Mg/Ca(mmol/mol)=exp[0.06(±0.02)S(psu)+0.08(±0.02)T(°C)-2.8(±1.0)],R2=0.95Mg/Ca(mmol/mol)=exp[0.06(±0.02)S(psu)+0.08(±0.02)T(°C)-2.8(±1.0)],R2=0.95
    The influence of pH on Mg/Ca ratios is negligible at ambient seawater pH (8.1 to 8.3). However, we observe a dominating pH control on shell Mg/Ca when the pH of seawater is lower than 8.0. Sr/Ca in G. ruber shows a significant positive correlation with average growth rate. Presumably, part of the variability in shell Sr/Ca in the geological record is linked to changes in growth rates of foraminifera as a response to changing environmental conditions.

    Research Letters in Ecology, Vol. 2009 (2009), Article ID 105901, 4 pages
    http://dx.doi.org/10.1155/2009/105901

    Effect of Low pH on Carbohydrate Production by a Marine Planktonic Diatom (Chaetoceros muelleri)
    Daniel C. O. Thornton

    Department of Oceanography, College of Geosciences, Texas A&M University, Eller O&M Building, College Station, TX 77843-3146, USA

    Abstract

    Rising carbon dioxide ( C O 2 ) concentrations in the atmosphere due to human activity are causing the surface ocean to become more acidic. Diatoms play a pivotal role in biogeochemical cycling and ecosystem function in the ocean. pH affected the quantum efficiency of photosystem II and carbohydrate metabolism in a planktonic diatom (Chaetoceros muelleri), representative of a widely distributed genus. In batch cultures grown at low pH, the proportion of total carbohydrate stored within the cells decreased and more dissolved carbohydrates were exuded from the cells into the surrounding medium. Changes in productivity and the way in which diatoms allocate carbon into carbohydrates may affect ecosystem function and the efficiency of the biological carbon pump in a low pH ocean.

    Nature 407, 364-367 (21 September 2000) | doi:10.1038/35030078; Received 2 August 1999; Accepted 18 July 2000

    Reduced calcification of marine plankton in response to increased atmospheric CO2

    Ulf Riebesell1, Ingrid Zondervan1, Björn Rost1, Philippe D. Tortell2, Richard E. Zeebe1,3 & François M. M. Morel2

    Abstract

    The formation of calcareous skeletons by marine planktonic organisms and their subsequent sinking to depth generates a continuous rain of calcium carbonate to the deep ocean and underlying sediments1. This is important in regulating marine carbon cycling and ocean–atmosphere CO2 exchange2. The present rise in atmospheric CO2 levels3 causes significant changes in surface ocean pH and carbonate chemistry4. Such changes have been shown to slow down calcification in corals and coralline macroalgae5,6, but the majority of marine calcification occurs in planktonic organisms. Here we report reduced calcite production at increased CO2 concentrations in monospecific cultures of two dominant marine calcifying phytoplankton species, the coccolithophorids Emiliania huxleyi and Gephyrocapsa oceanica . This was accompanied by an increased proportion of malformed coccoliths and incomplete coccospheres. Diminished calcification led to a reduction in the ratio of calcite precipitation to organic matter production. Similar results were obtained in incubations of natural plankton assemblages from the north Pacific ocean when exposed to experimentally elevated CO2 levels. We suggest that the progressive increase in atmospheric CO2 concentrations may therefore slow down the production of calcium carbonate in the surface ocean. As the process of calcification releases CO2 to the atmosphere, the response observed here could potentially act as a negative feedback on atmospheric CO2 levels.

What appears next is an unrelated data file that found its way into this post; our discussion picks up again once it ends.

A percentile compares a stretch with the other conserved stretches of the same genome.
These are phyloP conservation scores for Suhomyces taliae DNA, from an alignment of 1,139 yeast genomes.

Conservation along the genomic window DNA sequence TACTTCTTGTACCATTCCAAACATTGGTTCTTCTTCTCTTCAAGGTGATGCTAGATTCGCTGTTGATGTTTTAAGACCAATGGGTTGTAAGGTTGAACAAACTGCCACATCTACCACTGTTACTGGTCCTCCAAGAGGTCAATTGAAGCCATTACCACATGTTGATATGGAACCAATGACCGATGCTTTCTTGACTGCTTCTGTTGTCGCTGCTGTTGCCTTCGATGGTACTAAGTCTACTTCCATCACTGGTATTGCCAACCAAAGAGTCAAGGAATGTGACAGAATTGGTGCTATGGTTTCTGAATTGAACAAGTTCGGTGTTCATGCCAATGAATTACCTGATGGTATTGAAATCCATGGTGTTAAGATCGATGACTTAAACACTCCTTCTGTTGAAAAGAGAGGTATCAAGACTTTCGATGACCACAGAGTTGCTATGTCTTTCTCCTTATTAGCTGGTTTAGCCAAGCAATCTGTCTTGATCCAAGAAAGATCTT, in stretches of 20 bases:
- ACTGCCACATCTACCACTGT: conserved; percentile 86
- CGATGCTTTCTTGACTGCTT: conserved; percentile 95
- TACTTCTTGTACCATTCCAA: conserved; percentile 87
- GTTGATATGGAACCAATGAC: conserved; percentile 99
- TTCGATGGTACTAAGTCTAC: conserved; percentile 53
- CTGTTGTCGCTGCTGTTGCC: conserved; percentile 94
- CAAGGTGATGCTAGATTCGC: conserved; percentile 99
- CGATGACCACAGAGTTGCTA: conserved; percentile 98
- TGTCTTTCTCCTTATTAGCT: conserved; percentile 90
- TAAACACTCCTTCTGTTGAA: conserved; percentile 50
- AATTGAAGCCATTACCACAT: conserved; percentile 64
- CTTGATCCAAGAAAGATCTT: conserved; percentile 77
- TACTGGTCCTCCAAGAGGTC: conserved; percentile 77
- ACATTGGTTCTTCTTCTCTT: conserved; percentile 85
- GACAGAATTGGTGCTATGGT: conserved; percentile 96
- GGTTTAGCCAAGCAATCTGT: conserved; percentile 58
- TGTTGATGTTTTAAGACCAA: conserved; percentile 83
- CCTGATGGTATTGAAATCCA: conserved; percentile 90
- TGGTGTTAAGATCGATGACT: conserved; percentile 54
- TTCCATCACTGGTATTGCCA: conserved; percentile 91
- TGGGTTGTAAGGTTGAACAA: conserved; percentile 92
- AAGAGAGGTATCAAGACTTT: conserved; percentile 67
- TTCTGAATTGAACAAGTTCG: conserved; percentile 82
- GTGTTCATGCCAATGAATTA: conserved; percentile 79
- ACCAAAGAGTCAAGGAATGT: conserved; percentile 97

ICES Journal of Marine Science, Vol. 65(3), p. 414-432.

    Impacts of ocean acidification on marine fauna and ecosystem processes

    Victoria J. Fabry,Brad A. Seibel, Richard A. Feely and James C. OrrAbstract

    Oceanic uptake of anthropogenic carbon dioxide (CO2) is altering the seawater chemistry of the world’s oceans with consequences for marine biota. Elevated partial pressure of CO2 (pCO2) is causing the calcium carbonate saturation horizon to shoal in many regions, particularly in high latitudes and regions that intersect with pronounced hypoxic zones. The ability of marine animals, most importantly pteropod molluscs, foraminifera, and some benthic invertebrates, to produce calcareous skeletal structures is directly affected by seawater CO2 chemistry. CO2 influences the physiology of marine organisms as well through acid-base imbalance and reduced oxygen transport capacity. The few studies at relevant pCO2 levels impede our ability to predict future impacts on foodweb dynamics and other ecosystem processes. Here we present new observations, review available data, and identify priorities for future research, based on regions, ecosystems, taxa, and physiological processes believed to be most vulnerable to ocean acidification. We conclude that ocean acidification and the synergistic impacts of other anthropogenic stressors provide great potential for widespread changes to marine ecosystems.